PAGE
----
Homework Support

Intermediate Algebra

College Math


Linear Algebra

Mechanical Engineering

Microsoft Excel

Newtonian Mechanics






Technology and Computer Science

Q & A

What is your teaching philosophy?

No two kids can be taught the same way. Every kid has his/her own method and rhythm of grasping information; all we as teachers need to do is identify this rhythm and sync our teaching styles in resonance with it.

What might you do in a typical first session with a student?

Learn what his/her favorite subjects/activities are and then try to modify my teaching techniques accordingly. For example, teaching fundamental of frequency and harmonics to a guitarist is different from teaching the same topic to an athlete.

How can you help a student become an independent learner?

By getting him/her in to the habit of questioning everything and finding the answer from various resources (not necessarily the internet).

How would you help a student stay motivated?

Studies prove that implementing a rewards-based system works wonders in keeping a student motivated towards a specific goal.

If a student has difficulty learning a skill or concept, what would you do?

I will try to create analogies using his/her areas of strengths to explain topics he/she finds difficult. For example, I can use aerobics as an example to explain center of gravity to a dancer who is having a difficult time with physics.

How do you help students who are struggling with reading comprehension?

I'll advise them to start at a slow pace, and then gradually work their way through the article, one paragraph at a time. This will also allow me to identify any specific problem the student might be facing, and help me in solving it.

What strategies have you found to be most successful when you start to work with a student?

It is best to spend the first few sessions getting to know the student, their interests and hobbies, their goals and aspirations. If I know what inspires them to be what they want to be, I can help them achieve what they desire. The smart woodcutter spends more time sharpening the axe than he spends cutting the wood.

How would you help a student get excited/engaged with a subject that they are struggling in?

Using live and vivid examples, preferably from the topics they like, can make a boring subject seem interesting and fun. For example, internet memes are an excellent tool to make grammar fun and easy to remember.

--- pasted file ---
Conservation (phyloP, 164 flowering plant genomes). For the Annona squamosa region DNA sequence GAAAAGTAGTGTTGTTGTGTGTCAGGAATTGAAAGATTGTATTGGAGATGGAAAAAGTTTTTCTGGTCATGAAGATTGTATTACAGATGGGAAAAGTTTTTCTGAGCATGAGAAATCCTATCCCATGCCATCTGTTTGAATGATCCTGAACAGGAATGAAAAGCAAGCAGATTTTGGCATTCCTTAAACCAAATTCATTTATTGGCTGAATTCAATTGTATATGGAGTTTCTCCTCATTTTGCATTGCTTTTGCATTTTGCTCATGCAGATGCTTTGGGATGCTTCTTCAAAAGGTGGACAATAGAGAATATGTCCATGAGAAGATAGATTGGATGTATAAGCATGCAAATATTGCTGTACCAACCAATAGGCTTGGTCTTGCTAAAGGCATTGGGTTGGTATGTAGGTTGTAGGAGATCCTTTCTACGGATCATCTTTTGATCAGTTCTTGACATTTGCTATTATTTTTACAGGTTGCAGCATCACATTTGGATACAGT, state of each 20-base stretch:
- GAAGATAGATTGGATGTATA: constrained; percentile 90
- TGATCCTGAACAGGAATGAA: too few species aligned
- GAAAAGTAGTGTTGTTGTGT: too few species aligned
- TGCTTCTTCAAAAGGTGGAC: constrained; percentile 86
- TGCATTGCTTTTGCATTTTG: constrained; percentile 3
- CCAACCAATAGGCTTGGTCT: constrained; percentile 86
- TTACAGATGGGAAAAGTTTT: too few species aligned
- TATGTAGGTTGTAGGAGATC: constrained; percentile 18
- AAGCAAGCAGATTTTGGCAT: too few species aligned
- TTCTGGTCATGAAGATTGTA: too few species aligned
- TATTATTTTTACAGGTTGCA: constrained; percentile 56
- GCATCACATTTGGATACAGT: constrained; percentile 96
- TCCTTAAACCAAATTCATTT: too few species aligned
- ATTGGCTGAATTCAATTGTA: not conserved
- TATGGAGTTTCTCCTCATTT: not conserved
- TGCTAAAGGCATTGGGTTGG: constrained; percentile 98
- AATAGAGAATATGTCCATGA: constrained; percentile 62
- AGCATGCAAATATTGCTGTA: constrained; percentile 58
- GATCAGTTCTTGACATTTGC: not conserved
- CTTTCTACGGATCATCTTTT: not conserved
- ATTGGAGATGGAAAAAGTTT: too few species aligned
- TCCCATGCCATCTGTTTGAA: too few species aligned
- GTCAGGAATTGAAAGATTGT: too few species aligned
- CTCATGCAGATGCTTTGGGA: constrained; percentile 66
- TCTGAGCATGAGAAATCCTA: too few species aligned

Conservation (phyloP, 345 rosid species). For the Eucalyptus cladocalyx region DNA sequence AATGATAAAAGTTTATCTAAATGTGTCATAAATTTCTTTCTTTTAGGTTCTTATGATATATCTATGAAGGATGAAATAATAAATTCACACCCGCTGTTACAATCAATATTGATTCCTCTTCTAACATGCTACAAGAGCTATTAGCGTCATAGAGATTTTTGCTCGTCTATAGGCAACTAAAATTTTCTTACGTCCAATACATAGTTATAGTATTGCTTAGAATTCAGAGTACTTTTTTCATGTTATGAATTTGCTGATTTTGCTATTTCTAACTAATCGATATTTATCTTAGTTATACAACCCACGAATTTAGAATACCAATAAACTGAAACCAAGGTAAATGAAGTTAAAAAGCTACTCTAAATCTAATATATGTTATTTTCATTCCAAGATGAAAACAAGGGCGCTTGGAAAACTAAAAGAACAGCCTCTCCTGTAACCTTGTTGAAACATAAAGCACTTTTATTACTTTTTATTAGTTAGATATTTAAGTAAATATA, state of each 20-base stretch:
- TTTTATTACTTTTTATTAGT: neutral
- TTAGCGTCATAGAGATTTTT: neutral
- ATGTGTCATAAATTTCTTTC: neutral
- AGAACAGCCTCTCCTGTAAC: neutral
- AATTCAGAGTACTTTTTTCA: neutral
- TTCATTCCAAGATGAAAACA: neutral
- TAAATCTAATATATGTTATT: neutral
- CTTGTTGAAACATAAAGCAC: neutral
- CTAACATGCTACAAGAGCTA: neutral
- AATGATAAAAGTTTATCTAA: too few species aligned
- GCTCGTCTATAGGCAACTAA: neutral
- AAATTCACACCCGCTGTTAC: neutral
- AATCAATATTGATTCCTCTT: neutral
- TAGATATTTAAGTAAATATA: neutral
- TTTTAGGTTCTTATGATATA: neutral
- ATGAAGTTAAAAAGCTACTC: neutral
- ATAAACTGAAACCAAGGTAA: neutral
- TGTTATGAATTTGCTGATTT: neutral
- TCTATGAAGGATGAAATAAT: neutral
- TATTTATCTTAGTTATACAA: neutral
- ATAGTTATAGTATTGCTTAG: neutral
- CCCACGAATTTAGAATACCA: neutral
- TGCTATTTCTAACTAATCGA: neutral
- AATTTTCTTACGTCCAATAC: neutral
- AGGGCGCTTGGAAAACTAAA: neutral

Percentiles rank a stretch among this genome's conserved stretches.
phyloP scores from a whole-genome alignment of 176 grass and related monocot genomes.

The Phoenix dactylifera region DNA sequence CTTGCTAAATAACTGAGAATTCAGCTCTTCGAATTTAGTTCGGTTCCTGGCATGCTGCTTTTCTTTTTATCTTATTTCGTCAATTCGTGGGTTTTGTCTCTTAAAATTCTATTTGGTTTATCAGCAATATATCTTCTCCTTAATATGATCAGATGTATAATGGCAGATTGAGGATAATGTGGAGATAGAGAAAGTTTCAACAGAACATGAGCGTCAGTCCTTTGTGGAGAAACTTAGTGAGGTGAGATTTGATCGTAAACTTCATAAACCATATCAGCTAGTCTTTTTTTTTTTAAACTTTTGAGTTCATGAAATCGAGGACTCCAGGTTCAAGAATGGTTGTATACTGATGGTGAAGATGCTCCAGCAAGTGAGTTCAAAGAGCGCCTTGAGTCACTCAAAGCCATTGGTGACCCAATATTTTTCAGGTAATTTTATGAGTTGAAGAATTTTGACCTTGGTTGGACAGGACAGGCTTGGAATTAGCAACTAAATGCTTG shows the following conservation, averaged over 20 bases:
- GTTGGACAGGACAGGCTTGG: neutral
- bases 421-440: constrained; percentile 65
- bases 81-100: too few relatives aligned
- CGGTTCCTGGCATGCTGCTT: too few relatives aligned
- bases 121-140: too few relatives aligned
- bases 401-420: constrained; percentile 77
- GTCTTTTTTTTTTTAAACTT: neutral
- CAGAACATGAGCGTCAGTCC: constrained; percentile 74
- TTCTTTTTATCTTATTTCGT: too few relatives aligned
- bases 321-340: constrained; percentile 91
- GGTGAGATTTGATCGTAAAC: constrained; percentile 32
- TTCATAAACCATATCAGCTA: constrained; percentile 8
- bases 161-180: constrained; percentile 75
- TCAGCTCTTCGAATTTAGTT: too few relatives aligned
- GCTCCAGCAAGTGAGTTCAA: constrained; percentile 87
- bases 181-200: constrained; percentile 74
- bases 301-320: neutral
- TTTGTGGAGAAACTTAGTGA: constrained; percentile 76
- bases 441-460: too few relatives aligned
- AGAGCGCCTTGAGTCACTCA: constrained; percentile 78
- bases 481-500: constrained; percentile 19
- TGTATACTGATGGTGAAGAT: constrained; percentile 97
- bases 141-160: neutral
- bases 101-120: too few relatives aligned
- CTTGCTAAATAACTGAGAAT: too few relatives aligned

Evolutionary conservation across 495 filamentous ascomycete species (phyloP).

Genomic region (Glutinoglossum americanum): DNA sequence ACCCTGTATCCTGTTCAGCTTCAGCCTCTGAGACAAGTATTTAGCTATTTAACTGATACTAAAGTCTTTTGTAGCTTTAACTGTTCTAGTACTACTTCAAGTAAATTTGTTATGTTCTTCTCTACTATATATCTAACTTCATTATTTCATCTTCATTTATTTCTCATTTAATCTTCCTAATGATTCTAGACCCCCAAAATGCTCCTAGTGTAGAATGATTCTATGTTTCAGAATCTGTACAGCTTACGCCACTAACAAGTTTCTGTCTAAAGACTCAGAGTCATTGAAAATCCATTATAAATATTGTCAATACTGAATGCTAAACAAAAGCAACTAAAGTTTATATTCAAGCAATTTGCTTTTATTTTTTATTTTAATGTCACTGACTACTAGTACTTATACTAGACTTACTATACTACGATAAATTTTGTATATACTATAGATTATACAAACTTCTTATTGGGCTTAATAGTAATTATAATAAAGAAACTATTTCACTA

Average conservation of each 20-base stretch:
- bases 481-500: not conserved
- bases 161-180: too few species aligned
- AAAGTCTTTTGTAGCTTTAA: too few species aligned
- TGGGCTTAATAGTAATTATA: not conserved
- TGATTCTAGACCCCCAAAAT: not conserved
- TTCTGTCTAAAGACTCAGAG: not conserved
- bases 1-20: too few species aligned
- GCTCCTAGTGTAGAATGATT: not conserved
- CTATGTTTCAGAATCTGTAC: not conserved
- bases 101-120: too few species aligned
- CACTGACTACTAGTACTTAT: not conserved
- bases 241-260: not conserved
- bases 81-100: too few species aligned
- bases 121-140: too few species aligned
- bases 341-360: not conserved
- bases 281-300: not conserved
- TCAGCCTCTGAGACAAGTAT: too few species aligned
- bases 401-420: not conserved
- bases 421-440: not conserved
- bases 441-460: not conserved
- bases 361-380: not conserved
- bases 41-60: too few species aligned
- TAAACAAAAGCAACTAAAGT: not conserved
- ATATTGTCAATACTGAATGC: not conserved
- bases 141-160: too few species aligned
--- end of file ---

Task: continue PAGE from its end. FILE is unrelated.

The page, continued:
What techniques would you use to be sure that a student understands the material?

Short exercises, mini-quizzes, or even a quick oral quiz can help assess the level of understanding of a topic. I also encourage students to be frank in giving me feedback about my teaching. It doesn't matter if they ask me a question once or for the tenth time, as their teacher it is my responsibility to ensure they are grasping the material completely.

How do you build a student's confidence in a subject?

After the successful completion of a short exercise or a mini quiz, the students start feeling confident about the topic. Gradually, they learn to attempt and solve advanced exercises on their own with minimum help, and that is when they feel confident about the subject.

How do you evaluate a student's needs?

By asking them. Sometimes, it takes longer to dig deeper in to their long-term goals and aspirations because in the beginning students only say what they think a teacher might want to hear. They may not necessarily lie, but they are not frank either. Once the students feels comfortable being honest with the teacher they can open up about their needs.

How do you adapt your tutoring to the student's needs?

I modify my teaching styles according to the comfort of the student. I do this by speaking to the students in the language they understand and acknowledge. I also take time to learn about their hobbies and interests. This helps me bond with them quicker and helps me choose relevant examples to teach the difficult subjects.

What types of materials do you typically use during a tutoring session?

I usually use the textbook or reading material prescribed by the school along with my personal notes on the subject. For subjects that involve calculations, like physics or mathematics, I also use a bunch of practice problems downloaded from the internet or from a practice workbook recommended by the school.